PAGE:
3-D Earth model more accurately pinpoints explosions

Oct 28, 2013
A one-dimensional velocity profile with depth plotted within a three-dimensional Earth. The colors are compressional wave velocity in km/s. The rays are examples coming from a pseudo station at the North Pole. This model is used as the starting point to calculate the full SALSA3D velocity model.

During the Cold War, U.S. and international monitoring agencies could detect nuclear tests and measure their size. Today, they seek to pinpoint much smaller explosives tests. Under the sponsorship of the National Nuclear Security Administration's Office of Defense Nuclear Nonproliferation R&D, Los Alamos and Sandia National Laboratories (SNL) have partnered to develop a 3-D model of the Earth's mantle and crust called SALSA3D (Sandia-Los Alamos 3D). The purpose of this model is to assist the U.S. Air Force and the international Comprehensive Nuclear Test Ban Treaty Organization (CTBTO) in Vienna, Austria, with more accurately locating all types of explosions.

Significance of the research

After an explosion, the energy travels through the Earth as waves that seismometers at U.S. and international ground stations associated with nuclear explosion monitoring organizations detect. Scientists use these signals to determine the location of the explosion. The scientists first predict the time taken for the waves to travel from their source through the Earth to each station. To calculate that, they must know the seismic velocity of the Earth's materials from the crust to the inner core. If the energy travels through material with low seismic velocity, it takes signals longer to travel from the explosion's source to the receiver.

In the past 100 years, seismologists have predicted the travel time of seismic energy from source to receiver using one-dimensional models. However, these models do not do well at predicting travel time to nearby events where the waves spend most of their time in the Earth's crust or the shallowest parts of the mantle, both of which contain a larger variety of materials than the lower mantle and the Earth's core. Therefore, the largest errors occur close to the surface of the Earth where the most variability in materials exists.

SALSA3D and improved predictive accuracy

SALSA3D accounts for distortions of the seismic wavefronts caused by minor differences in the properties of rock and other materials. For example, waves are distorted when they move through a subduction zone, such as the one beneath the west coast of South America where one tectonic plate under the Pacific Ocean dives underneath the Andes Mountains. In recent tests, SALSA3D predicted the source of seismic events over a geological area that was 26 percent more accurate than the traditional one-dimensional . Monitoring agencies could use SALSA3D to precompute the from each station in their network to every point on Earth.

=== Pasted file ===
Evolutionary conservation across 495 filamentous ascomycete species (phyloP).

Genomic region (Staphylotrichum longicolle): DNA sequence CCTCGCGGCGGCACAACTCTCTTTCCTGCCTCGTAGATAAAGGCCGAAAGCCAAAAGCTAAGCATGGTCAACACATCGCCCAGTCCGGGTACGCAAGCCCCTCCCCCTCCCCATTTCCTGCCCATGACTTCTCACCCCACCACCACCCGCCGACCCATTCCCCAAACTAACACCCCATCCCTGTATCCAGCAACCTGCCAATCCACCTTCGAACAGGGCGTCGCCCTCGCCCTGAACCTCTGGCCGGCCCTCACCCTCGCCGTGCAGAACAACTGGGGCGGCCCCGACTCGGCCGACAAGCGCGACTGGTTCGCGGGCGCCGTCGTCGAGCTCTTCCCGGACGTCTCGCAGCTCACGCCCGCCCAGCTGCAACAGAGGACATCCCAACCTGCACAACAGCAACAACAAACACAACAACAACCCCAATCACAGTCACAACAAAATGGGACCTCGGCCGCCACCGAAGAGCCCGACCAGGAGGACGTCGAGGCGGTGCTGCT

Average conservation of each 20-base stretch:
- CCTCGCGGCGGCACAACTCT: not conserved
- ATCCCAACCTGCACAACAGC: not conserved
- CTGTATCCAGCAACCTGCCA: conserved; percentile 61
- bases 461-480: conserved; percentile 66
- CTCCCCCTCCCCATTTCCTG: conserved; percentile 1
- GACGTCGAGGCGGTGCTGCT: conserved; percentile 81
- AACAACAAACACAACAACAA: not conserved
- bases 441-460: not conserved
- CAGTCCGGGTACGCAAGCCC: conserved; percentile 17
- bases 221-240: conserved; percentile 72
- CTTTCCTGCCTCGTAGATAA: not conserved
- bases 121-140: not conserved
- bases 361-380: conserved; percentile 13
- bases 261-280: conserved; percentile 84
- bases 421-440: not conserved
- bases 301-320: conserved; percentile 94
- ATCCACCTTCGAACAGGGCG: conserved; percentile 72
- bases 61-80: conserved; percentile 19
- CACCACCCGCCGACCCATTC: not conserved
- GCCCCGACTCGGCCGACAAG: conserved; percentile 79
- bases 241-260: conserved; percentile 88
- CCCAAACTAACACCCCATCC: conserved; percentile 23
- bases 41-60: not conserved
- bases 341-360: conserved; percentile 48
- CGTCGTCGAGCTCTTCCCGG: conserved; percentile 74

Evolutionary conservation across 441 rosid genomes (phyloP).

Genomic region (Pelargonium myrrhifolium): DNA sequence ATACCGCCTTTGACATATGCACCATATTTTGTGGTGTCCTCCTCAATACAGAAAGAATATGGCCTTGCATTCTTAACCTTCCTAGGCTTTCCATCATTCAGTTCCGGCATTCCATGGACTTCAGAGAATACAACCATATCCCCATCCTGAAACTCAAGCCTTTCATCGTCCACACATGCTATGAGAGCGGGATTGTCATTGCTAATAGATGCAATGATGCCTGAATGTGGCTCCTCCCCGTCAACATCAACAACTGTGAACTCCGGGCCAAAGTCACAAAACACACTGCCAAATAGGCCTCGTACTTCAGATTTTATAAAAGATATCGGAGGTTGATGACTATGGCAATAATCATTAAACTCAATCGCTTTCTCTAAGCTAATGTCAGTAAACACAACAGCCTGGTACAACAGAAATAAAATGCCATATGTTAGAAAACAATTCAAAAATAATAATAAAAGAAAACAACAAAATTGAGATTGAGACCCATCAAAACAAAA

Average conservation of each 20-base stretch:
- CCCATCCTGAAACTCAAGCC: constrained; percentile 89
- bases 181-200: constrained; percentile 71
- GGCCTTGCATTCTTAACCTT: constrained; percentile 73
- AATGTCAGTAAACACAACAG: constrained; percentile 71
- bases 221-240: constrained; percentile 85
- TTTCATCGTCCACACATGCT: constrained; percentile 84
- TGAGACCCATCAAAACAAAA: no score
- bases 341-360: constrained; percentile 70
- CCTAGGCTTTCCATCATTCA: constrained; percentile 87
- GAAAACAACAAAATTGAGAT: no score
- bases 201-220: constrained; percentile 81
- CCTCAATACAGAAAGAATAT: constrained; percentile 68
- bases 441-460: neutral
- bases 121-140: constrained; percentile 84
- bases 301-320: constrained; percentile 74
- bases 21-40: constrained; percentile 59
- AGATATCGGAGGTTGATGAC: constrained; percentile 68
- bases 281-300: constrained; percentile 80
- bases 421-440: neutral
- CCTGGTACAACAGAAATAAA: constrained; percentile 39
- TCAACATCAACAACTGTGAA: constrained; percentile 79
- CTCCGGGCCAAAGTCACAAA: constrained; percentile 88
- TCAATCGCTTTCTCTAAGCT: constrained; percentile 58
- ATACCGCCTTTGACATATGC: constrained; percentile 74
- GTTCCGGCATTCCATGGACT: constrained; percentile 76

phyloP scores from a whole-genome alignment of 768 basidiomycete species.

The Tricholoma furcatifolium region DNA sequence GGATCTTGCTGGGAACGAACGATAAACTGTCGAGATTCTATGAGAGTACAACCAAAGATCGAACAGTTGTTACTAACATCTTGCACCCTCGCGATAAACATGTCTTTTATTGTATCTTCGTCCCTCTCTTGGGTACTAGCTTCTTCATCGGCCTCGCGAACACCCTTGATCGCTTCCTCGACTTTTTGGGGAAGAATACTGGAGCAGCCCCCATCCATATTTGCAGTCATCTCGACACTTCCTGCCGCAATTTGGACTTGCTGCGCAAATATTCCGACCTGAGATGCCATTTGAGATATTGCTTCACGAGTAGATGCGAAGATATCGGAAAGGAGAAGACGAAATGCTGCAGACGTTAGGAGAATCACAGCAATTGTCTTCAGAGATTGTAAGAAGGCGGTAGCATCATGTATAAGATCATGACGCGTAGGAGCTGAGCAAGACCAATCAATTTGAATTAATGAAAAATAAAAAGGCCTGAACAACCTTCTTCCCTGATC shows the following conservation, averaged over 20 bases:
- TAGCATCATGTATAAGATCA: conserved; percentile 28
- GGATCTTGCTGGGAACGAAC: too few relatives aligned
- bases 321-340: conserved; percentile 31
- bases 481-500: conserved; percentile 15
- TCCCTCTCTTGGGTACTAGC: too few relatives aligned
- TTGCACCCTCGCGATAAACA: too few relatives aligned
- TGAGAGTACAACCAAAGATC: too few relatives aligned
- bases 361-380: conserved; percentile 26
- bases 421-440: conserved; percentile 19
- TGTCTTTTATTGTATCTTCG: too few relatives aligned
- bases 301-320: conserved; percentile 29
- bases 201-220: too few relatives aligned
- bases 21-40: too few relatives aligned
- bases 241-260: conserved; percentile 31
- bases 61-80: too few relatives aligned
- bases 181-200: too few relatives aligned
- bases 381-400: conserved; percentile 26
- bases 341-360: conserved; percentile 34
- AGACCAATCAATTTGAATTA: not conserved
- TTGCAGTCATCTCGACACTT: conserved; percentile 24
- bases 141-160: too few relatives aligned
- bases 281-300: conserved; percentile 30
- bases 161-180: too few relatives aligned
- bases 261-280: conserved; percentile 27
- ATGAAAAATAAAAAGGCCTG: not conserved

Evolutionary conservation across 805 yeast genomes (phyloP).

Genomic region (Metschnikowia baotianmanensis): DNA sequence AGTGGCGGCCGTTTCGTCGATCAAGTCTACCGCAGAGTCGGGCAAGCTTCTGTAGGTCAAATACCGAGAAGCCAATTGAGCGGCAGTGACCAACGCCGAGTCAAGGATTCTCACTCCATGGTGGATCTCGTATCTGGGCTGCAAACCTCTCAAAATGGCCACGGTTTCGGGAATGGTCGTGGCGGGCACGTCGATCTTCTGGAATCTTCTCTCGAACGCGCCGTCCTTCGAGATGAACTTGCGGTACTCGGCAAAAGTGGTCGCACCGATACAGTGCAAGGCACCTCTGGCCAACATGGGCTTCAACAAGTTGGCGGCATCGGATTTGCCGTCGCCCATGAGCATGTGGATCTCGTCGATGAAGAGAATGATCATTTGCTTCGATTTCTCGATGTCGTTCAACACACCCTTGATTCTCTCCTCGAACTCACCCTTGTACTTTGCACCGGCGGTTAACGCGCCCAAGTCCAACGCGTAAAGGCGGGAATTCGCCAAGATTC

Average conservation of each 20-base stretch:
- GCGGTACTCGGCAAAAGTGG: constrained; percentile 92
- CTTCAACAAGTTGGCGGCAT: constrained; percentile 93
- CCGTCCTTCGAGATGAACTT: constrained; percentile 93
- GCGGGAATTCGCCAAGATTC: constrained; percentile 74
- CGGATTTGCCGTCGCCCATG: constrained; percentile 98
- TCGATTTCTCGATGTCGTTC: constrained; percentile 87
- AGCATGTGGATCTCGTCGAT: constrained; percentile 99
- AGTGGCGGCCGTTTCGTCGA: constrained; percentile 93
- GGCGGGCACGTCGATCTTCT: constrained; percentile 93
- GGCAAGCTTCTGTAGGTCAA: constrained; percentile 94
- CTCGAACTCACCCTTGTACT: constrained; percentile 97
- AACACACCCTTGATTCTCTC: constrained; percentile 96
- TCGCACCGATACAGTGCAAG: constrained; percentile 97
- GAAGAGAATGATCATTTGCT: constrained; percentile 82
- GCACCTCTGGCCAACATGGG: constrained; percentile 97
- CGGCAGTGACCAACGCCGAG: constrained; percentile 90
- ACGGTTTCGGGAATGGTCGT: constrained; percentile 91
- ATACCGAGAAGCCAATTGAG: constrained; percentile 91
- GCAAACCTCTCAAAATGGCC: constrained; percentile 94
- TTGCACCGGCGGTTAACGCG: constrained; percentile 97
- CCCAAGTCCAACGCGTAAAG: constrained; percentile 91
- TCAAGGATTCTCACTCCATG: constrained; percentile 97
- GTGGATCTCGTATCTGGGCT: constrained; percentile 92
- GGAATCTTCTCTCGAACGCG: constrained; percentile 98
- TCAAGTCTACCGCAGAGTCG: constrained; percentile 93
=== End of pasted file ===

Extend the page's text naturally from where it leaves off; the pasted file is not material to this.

Research achievements

LANL's role is the data accumulation from the ground-based nuclear detonation detection research database for ground-truth events (seismic events where we know the location to some specific uncertainty, called LOCDB or location database), the associated paths to various seismic stations, collaboration on the tomographic process and the validation of the 3-D model for seismic location accuracy. Los Alamos provides Sandia the data to use for the tomography model (approximately ten million ray paths from approximately 13,000 distinct seismic stations and approximately 122,000 distinct events), Sandia runs their tomography code to produce the 3-D velocity model and then LANL takes the final model and runs tests to validate how well the model performs.

Explore further: Iron in the Earth's core weakens before melting

add to favorites email to friend print save as pdf

Related Stories

Iron in the Earth's core weakens before melting

Oct 10, 2013

The iron in the Earth's inner core weakens dramatically before it melts, explaining the unusual properties that exist in the moon-sized solid centre of our planet that have, up until now, been difficult to ...

Homing in on a potential pre-quake signal

Aug 02, 2012

In a new analysis of the 2004 magnitude 6.0 Parkfield earthquake in California, David Schaff suggests some limits on how changes measured by ambient seismic noise could be used as a pre-earthquake signal.

Recommended for you

NASA's HS3 looks Hurricane Edouard in the eye

8 hours ago

NASA and NOAA scientists participating in NASA's Hurricane and Severe Storms Sentinel (HS3) mission used their expert skills, combined with a bit of serendipity on Sept. 17, 2014, to guide the remotely piloted ...

Tropical Storm Rachel dwarfed by developing system 90E

13 hours ago

Tropical Storm Rachel is spinning down west of Mexico's Baja California, and another tropical low pressure area developing off the coast of southwestern Mexico dwarfs the tropical storm. NOAA's GOES-West ...

NASA ocean data shows 'climate dance' of plankton

16 hours ago

The greens and blues of the ocean color from NASA satellite data have provided new insights into how climate and ecosystem processes affect the growth cycles of phytoplankton—microscopic aquatic plants ...

Glaciers in the grand canyon of Mars?

18 hours ago

For decades, planetary geologists have speculated that glaciers might once have crept through Valles Marineris, the 2000-mile-long chasm that constitutes the Grand Canyon of Mars. Using satellite images, ...

NASA support key to glacier mapping efforts

18 hours ago

Thanks in part to support from NASA and the National Science Foundation, scientists have produced the first-ever detailed maps of bedrock beneath glaciers in Greenland and Antarctica. This new data will help ...

User comments : 0